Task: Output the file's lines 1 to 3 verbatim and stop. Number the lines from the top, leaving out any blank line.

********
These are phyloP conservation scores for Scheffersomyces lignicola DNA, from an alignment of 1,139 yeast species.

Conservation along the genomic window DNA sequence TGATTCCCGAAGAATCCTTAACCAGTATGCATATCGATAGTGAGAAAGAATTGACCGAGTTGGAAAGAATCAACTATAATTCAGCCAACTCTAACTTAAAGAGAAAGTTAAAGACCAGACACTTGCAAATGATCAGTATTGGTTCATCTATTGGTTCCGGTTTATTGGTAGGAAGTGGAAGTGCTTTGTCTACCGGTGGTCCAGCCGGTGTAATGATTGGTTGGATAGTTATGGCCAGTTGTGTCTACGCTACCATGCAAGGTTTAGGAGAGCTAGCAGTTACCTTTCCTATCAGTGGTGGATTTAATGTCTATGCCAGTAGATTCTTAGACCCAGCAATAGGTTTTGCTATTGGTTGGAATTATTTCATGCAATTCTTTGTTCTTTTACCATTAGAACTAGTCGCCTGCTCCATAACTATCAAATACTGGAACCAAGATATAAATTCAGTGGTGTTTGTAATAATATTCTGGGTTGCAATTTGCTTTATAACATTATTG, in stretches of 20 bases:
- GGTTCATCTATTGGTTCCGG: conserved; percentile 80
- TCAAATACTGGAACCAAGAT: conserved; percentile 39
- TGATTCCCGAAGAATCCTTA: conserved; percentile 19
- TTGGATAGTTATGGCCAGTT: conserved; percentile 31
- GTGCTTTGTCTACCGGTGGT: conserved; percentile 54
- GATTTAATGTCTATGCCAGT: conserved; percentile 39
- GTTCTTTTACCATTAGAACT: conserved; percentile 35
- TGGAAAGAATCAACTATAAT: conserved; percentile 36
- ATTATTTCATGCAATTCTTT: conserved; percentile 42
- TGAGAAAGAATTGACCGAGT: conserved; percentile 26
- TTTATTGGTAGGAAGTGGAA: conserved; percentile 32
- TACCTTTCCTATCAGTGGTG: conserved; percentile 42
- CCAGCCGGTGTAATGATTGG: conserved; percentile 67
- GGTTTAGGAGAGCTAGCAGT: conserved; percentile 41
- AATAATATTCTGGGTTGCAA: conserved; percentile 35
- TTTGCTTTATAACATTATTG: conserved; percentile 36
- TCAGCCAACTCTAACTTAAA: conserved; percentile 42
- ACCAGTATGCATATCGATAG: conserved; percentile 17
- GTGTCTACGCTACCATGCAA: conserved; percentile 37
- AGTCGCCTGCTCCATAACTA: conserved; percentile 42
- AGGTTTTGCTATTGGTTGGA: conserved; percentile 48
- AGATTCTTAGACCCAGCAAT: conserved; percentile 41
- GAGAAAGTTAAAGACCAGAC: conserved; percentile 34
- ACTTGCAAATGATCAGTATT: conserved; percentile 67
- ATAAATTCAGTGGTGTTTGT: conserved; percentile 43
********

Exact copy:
These are phyloP conservation scores for Scheffersomyces lignicola DNA, from an alignment of 1,139 yeast species.

Conservation along the genomic window DNA sequence TGATTCCCGAAGAATCCTTAACCAGTATGCATATCGATAGTGAGAAAGAATTGACCGAGTTGGAAAGAATCAACTATAATTCAGCCAACTCTAACTTAAAGAGAAAGTTAAAGACCAGACACTTGCAAATGATCAGTATTGGTTCATCTATTGGTTCCGGTTTATTGGTAGGAAGTGGAAGTGCTTTGTCTACCGGTGGTCCAGCCGGTGTAATGATTGGTTGGATAGTTATGGCCAGTTGTGTCTACGCTACCATGCAAGGTTTAGGAGAGCTAGCAGTTACCTTTCCTATCAGTGGTGGATTTAATGTCTATGCCAGTAGATTCTTAGACCCAGCAATAGGTTTTGCTATTGGTTGGAATTATTTCATGCAATTCTTTGTTCTTTTACCATTAGAACTAGTCGCCTGCTCCATAACTATCAAATACTGGAACCAAGATATAAATTCAGTGGTGTTTGTAATAATATTCTGGGTTGCAATTTGCTTTATAACATTATTG, in stretches of 20 bases:
- GGTTCATCTATTGGTTCCGG: conserved; percentile 80